My running's gone a bit astray recently. I need a good weekly schedule which is easy to fit in around my working week and which will help me see improvement. I also swim and spin in the winter. At the moment my weekly running looks like this:
I feel like I've lost a bit of pace recently and want to get that back and improve in order to be more competitive in races. I get placed middle of the pack in races generally and really want to improve on that. I'm not in for any races at the moment but considering my first 5K on 4 Dec if there are spaces. I usually race longer distances IE 10K, 8 mile, 10 miles, half marathon and have recently completed my first marathon.
Any tips on improving gratefully received.
How recently did you run your marathon?
(the resulting drop-off in pace usually lasts 4 weeks, but can last longer if you ran very hard and or did not recovery fully)
That aisde your week is unbalanced. To fix it will take a while, but is possible. I would start with:
1. Drop the swim/spin if you want to get better at running, keep them if you are happy being middle pack, you can add them back once you adjust to new mileage (if you want).
2. Remove the speedwork (not sure if this is all on the same day, but its way too much and it doesnt look like you are doing and specific speedwork for a specific event either).
Then you need to rebalance your week. Your LSR is long in comparison to the rest of your running and therefore will be overly tiring. That means you are doing essentially 3 hard sessions a week plus spin and circuits at the moment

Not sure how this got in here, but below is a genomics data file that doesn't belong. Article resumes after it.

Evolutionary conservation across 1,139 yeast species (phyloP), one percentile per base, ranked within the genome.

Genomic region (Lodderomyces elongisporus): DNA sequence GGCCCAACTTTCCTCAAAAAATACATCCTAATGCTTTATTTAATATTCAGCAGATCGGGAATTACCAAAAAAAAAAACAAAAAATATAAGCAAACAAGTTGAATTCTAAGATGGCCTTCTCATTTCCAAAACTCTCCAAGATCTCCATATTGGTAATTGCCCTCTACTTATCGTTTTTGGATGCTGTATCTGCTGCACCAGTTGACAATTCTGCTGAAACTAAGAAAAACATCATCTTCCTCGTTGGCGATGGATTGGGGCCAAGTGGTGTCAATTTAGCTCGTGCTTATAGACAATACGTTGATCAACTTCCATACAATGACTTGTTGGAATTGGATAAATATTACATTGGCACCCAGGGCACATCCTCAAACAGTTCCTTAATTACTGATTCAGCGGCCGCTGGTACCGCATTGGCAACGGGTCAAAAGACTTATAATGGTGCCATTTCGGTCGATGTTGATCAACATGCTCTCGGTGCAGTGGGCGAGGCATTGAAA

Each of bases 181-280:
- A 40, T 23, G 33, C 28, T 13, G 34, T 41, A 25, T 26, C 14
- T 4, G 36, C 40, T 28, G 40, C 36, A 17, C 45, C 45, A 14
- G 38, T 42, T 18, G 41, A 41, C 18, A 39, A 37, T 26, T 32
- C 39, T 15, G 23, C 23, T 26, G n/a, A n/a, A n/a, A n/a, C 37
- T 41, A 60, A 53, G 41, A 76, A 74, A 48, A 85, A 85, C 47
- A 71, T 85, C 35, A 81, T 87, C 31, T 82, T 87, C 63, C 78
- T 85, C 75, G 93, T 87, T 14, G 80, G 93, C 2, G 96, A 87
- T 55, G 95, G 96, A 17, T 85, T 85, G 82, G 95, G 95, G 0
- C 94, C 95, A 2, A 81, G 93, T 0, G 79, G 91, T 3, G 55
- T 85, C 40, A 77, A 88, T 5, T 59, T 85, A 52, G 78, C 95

5 days a week would look like this:
Tues - 4-6 miles easyWeds - 6-8 miles easy (replacing your 7/8)Thurs - 4-6 miles easy (this will become your speedwork later)Sat - 4-6 miles easySun - LSR 12-14
Then once you have got used to that for 4-6 weeks you can start adding in some speedwork (which will be totally dependant on your next A target race in say 6 months time)/or adding more mileage - dont do both at the same time.
Thats what I'd do anyway
I'm getting my fitness up for triathlon training, so don't want to drop the swim and spin sessions - I also get out for a cycle once a week if I can. Dilemma.
My marathon was Beachy Head on 23 Oct and I didn't run it hard because I'd had a 'flu virus and my training has stopped at 20M long run some weeks before, so it was a get round and I felt fine the next day, in fact I was fine the same night.
The speedwork isn't specfic - it's part of a military fitness class.
Your schedule looks manageable - I can run in the mornings before work.